They lurk around the bush like gangsters, always looking for an easy score and because they’re so good at scavenging they have earned their reputation as one of Africa’s least loved animals.

But if you look a little deeper at the way hyenas operate you’ll begin to get an appreciation of just how amazing these animals really are. They are persistent, immensely powerful and above all they are one of the most intelligent animals found in the bush. Nature has equipped them with all the senses they need to not only survive in some of the harshest conditions, but thrive too. They are just like mafiosi. :)

Last year on our Ultimate Big 5 Safari we had several encounters with these very smelly creatures. The first of them was at dusk one evening while we were following a male cheetah around. They very surreptitiously slipped into view in a small group after we had witnessed the cheetah giving chase to a small duiker. Somehow they knew that there was a cheetah there and there was a good chance that he would be hunting. It would be easy for them to liberate him of his meal had he been successful in his hunt (which he wasn’t). The next time we came across a hyena was when we were watching (and I was filming) the leopards in a tree who lost their kill to a hyena when the younger leopard caused it to fall out of the tree. We actually had no idea that the hyena was there until we saw it dash off with the impala. If you haven’t watched this video please have a look. It’s one of the most amazing things I have ever filmed and I am not even a video guy. It’s a bit long at 5 minutes, but is totally worth the wait.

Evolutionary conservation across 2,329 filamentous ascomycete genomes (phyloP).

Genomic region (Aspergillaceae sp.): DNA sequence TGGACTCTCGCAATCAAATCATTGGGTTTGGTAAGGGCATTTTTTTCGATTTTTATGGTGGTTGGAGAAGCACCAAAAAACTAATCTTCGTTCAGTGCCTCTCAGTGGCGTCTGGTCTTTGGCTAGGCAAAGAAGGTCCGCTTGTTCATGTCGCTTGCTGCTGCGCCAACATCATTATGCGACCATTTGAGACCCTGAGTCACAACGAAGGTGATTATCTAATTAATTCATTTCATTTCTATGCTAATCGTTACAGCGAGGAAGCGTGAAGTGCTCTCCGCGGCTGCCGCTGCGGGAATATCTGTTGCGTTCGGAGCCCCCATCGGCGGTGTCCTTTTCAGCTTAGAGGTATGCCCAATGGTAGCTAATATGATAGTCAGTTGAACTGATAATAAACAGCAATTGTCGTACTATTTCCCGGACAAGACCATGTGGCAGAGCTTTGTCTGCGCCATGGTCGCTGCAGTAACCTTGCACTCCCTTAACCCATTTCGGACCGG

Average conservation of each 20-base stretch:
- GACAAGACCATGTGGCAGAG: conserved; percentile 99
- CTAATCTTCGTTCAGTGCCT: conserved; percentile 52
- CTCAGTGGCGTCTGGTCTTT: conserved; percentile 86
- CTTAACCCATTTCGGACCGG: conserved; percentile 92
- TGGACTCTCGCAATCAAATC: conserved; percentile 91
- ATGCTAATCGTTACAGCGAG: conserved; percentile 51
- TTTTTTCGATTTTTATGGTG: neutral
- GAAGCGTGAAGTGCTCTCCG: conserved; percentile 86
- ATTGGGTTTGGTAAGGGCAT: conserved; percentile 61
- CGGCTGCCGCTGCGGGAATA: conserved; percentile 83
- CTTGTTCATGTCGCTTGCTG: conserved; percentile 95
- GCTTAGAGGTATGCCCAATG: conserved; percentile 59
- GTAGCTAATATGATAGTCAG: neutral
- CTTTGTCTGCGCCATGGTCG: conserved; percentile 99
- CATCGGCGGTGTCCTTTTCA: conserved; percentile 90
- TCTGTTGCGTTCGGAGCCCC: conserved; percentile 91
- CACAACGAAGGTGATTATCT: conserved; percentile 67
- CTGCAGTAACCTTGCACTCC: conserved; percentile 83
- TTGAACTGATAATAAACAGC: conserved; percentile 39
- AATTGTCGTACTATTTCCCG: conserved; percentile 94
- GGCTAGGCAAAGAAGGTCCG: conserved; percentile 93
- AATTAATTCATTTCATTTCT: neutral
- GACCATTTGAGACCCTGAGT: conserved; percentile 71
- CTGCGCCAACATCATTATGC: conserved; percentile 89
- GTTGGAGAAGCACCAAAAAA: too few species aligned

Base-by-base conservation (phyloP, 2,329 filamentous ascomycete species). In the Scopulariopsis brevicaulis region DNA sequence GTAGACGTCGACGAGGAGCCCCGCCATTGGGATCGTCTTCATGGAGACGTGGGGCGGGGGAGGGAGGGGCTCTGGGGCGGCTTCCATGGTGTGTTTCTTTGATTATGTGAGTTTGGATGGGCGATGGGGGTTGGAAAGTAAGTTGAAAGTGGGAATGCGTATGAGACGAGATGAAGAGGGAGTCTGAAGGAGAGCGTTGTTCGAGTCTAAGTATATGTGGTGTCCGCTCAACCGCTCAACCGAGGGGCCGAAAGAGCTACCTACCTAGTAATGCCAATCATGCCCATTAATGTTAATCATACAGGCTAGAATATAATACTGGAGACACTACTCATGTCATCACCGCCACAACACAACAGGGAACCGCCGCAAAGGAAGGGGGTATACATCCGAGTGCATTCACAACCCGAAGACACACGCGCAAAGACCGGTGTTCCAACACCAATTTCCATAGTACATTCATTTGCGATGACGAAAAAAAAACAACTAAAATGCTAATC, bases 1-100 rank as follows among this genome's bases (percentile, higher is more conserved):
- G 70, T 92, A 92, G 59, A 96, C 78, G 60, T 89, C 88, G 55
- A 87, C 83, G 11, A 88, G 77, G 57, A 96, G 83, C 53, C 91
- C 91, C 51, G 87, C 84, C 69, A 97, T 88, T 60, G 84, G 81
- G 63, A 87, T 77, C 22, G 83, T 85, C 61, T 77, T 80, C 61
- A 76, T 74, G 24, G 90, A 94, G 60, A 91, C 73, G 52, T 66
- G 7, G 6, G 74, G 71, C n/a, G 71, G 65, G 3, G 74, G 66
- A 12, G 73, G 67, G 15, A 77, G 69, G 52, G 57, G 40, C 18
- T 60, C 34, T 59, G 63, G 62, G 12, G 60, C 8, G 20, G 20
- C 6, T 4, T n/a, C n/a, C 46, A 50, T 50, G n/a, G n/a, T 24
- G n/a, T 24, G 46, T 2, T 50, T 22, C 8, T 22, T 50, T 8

Here’s a couple of shots of the hyena devouring the impala. I was amazed at just how quickly it wolfed that not insignificant antelope down. I have used different processing on the first of the images, something our safari regular and Adobe genius Ann Shelbourne showed me while we were enjoying some down-time between drives.

Dallas Dahms Photography

Bloodied hyena

Dallas Dahms Photography

Bloodied hyena

The following hyena encounter was one that I really enjoyed. The next day we didn’t have much to show for the evening drive, so we headed back to camp for an early dinner. While we were having dinner our rangers got word that a group of hyenas had stolen a kudu kill from another leopard and were not far from Little Bush Camp. We all jumped back into the Land rovers and headed out to find them.

You could smell them before you could see them! This pack had a stench not dissimilar to what you’ll encounter at a human sewerage farm. It was almost over-powering, to the point where Pepe was practically turning green, as were a few of our other guests. We stayed on the sighting for a while though and were rewarded with some nice hyena nighttime images using the trackers spotlights.

Dallas Dahms Photography

Hyena At Night

Dallas Dahms Photography

Hyena at night

Dallas Dahms Photography

Hyena On A Kudu Kill

After the smell became a bit too much to bear we all called it a night and headed back to camp, some of us with a little better appreciation of these often misunderstood animals. They are the mafioso of the bush, that’s for sure.